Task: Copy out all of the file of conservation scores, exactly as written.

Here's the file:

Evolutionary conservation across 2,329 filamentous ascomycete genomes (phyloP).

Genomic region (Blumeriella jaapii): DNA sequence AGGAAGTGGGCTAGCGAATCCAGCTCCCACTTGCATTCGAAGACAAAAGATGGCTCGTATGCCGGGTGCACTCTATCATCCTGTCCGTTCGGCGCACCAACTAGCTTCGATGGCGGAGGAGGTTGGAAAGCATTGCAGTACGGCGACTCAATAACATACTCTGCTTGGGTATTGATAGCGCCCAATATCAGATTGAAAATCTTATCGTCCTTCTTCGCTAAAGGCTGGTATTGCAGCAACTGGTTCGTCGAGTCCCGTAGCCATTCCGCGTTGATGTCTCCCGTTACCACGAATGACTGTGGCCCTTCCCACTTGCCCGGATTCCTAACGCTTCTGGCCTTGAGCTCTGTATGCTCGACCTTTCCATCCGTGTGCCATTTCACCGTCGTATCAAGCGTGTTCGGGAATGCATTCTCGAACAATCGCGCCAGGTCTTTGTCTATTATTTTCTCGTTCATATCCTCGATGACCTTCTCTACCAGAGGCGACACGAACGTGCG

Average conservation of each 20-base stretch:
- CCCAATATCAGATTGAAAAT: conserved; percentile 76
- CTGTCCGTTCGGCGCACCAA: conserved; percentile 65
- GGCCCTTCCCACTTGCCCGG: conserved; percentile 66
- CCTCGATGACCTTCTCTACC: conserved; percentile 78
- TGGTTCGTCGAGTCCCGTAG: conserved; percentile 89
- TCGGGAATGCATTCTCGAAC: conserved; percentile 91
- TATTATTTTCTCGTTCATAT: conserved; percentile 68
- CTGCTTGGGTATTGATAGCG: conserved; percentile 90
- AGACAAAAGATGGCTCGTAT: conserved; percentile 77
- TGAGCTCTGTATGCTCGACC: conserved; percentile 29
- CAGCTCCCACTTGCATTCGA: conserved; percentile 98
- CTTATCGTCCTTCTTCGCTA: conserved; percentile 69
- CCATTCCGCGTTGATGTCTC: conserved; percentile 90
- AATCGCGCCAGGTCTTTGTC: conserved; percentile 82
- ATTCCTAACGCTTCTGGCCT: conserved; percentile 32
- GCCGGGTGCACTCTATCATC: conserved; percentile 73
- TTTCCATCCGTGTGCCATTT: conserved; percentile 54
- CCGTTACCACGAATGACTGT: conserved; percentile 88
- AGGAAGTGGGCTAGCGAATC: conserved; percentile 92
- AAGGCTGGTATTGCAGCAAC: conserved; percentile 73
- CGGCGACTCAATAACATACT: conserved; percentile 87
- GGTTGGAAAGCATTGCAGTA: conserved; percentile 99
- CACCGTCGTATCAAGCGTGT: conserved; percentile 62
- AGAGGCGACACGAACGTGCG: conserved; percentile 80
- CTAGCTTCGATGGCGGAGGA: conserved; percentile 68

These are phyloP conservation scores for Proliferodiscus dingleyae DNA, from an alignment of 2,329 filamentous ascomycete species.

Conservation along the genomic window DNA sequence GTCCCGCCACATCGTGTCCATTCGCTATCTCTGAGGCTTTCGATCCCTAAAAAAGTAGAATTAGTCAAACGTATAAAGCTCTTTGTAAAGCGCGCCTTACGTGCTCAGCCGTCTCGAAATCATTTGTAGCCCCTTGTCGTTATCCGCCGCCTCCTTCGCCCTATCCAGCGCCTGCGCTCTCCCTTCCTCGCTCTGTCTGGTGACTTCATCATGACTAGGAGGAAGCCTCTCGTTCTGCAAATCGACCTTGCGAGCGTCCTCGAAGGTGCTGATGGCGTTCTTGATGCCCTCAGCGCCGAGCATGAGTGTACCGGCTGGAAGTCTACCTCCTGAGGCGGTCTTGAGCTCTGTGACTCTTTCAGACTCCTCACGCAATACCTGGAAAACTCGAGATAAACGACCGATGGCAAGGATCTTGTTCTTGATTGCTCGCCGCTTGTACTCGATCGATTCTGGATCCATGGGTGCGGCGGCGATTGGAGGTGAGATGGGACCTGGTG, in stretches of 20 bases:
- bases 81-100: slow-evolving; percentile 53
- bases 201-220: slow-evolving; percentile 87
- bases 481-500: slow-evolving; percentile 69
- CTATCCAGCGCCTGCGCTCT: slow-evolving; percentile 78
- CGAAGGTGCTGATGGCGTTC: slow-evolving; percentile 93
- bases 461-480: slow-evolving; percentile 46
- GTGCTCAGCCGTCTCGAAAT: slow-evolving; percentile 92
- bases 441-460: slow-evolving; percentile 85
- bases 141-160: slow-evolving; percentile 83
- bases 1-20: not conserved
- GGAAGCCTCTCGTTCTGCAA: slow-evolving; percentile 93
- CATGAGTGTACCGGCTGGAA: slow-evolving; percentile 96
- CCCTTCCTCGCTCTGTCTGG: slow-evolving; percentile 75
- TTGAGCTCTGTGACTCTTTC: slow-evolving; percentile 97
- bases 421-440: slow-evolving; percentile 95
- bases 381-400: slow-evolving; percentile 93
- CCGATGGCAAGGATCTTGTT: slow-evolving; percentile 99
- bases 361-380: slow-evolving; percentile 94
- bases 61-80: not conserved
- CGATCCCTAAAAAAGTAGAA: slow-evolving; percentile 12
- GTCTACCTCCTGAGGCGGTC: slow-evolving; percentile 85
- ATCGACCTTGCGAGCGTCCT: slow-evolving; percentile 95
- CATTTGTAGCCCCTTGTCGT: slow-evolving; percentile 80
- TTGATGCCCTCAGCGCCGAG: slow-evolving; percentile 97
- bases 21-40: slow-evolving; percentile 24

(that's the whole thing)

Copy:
Evolutionary conservation across 2,329 filamentous ascomycete genomes (phyloP).

Genomic region (Blumeriella jaapii): DNA sequence AGGAAGTGGGCTAGCGAATCCAGCTCCCACTTGCATTCGAAGACAAAAGATGGCTCGTATGCCGGGTGCACTCTATCATCCTGTCCGTTCGGCGCACCAACTAGCTTCGATGGCGGAGGAGGTTGGAAAGCATTGCAGTACGGCGACTCAATAACATACTCTGCTTGGGTATTGATAGCGCCCAATATCAGATTGAAAATCTTATCGTCCTTCTTCGCTAAAGGCTGGTATTGCAGCAACTGGTTCGTCGAGTCCCGTAGCCATTCCGCGTTGATGTCTCCCGTTACCACGAATGACTGTGGCCCTTCCCACTTGCCCGGATTCCTAACGCTTCTGGCCTTGAGCTCTGTATGCTCGACCTTTCCATCCGTGTGCCATTTCACCGTCGTATCAAGCGTGTTCGGGAATGCATTCTCGAACAATCGCGCCAGGTCTTTGTCTATTATTTTCTCGTTCATATCCTCGATGACCTTCTCTACCAGAGGCGACACGAACGTGCG

Average conservation of each 20-base stretch:
- CCCAATATCAGATTGAAAAT: conserved; percentile 76
- CTGTCCGTTCGGCGCACCAA: conserved; percentile 65
- GGCCCTTCCCACTTGCCCGG: conserved; percentile 66
- CCTCGATGACCTTCTCTACC: conserved; percentile 78
- TGGTTCGTCGAGTCCCGTAG: conserved; percentile 89
- TCGGGAATGCATTCTCGAAC: conserved; percentile 91
- TATTATTTTCTCGTTCATAT: conserved; percentile 68
- CTGCTTGGGTATTGATAGCG: conserved; percentile 90
- AGACAAAAGATGGCTCGTAT: conserved; percentile 77
- TGAGCTCTGTATGCTCGACC: conserved; percentile 29
- CAGCTCCCACTTGCATTCGA: conserved; percentile 98
- CTTATCGTCCTTCTTCGCTA: conserved; percentile 69
- CCATTCCGCGTTGATGTCTC: conserved; percentile 90
- AATCGCGCCAGGTCTTTGTC: conserved; percentile 82
- ATTCCTAACGCTTCTGGCCT: conserved; percentile 32
- GCCGGGTGCACTCTATCATC: conserved; percentile 73
- TTTCCATCCGTGTGCCATTT: conserved; percentile 54
- CCGTTACCACGAATGACTGT: conserved; percentile 88
- AGGAAGTGGGCTAGCGAATC: conserved; percentile 92
- AAGGCTGGTATTGCAGCAAC: conserved; percentile 73
- CGGCGACTCAATAACATACT: conserved; percentile 87
- GGTTGGAAAGCATTGCAGTA: conserved; percentile 99
- CACCGTCGTATCAAGCGTGT: conserved; percentile 62
- AGAGGCGACACGAACGTGCG: conserved; percentile 80
- CTAGCTTCGATGGCGGAGGA: conserved; percentile 68

These are phyloP conservation scores for Proliferodiscus dingleyae DNA, from an alignment of 2,329 filamentous ascomycete species.

Conservation along the genomic window DNA sequence GTCCCGCCACATCGTGTCCATTCGCTATCTCTGAGGCTTTCGATCCCTAAAAAAGTAGAATTAGTCAAACGTATAAAGCTCTTTGTAAAGCGCGCCTTACGTGCTCAGCCGTCTCGAAATCATTTGTAGCCCCTTGTCGTTATCCGCCGCCTCCTTCGCCCTATCCAGCGCCTGCGCTCTCCCTTCCTCGCTCTGTCTGGTGACTTCATCATGACTAGGAGGAAGCCTCTCGTTCTGCAAATCGACCTTGCGAGCGTCCTCGAAGGTGCTGATGGCGTTCTTGATGCCCTCAGCGCCGAGCATGAGTGTACCGGCTGGAAGTCTACCTCCTGAGGCGGTCTTGAGCTCTGTGACTCTTTCAGACTCCTCACGCAATACCTGGAAAACTCGAGATAAACGACCGATGGCAAGGATCTTGTTCTTGATTGCTCGCCGCTTGTACTCGATCGATTCTGGATCCATGGGTGCGGCGGCGATTGGAGGTGAGATGGGACCTGGTG, in stretches of 20 bases:
- bases 81-100: slow-evolving; percentile 53
- bases 201-220: slow-evolving; percentile 87
- bases 481-500: slow-evolving; percentile 69
- CTATCCAGCGCCTGCGCTCT: slow-evolving; percentile 78
- CGAAGGTGCTGATGGCGTTC: slow-evolving; percentile 93
- bases 461-480: slow-evolving; percentile 46
- GTGCTCAGCCGTCTCGAAAT: slow-evolving; percentile 92
- bases 441-460: slow-evolving; percentile 85
- bases 141-160: slow-evolving; percentile 83
- bases 1-20: not conserved
- GGAAGCCTCTCGTTCTGCAA: slow-evolving; percentile 93
- CATGAGTGTACCGGCTGGAA: slow-evolving; percentile 96
- CCCTTCCTCGCTCTGTCTGG: slow-evolving; percentile 75
- TTGAGCTCTGTGACTCTTTC: slow-evolving; percentile 97
- bases 421-440: slow-evolving; percentile 95
- bases 381-400: slow-evolving; percentile 93
- CCGATGGCAAGGATCTTGTT: slow-evolving; percentile 99
- bases 361-380: slow-evolving; percentile 94
- bases 61-80: not conserved
- CGATCCCTAAAAAAGTAGAA: slow-evolving; percentile 12
- GTCTACCTCCTGAGGCGGTC: slow-evolving; percentile 85
- ATCGACCTTGCGAGCGTCCT: slow-evolving; percentile 95
- CATTTGTAGCCCCTTGTCGT: slow-evolving; percentile 80
- TTGATGCCCTCAGCGCCGAG: slow-evolving; percentile 97
- bases 21-40: slow-evolving; percentile 24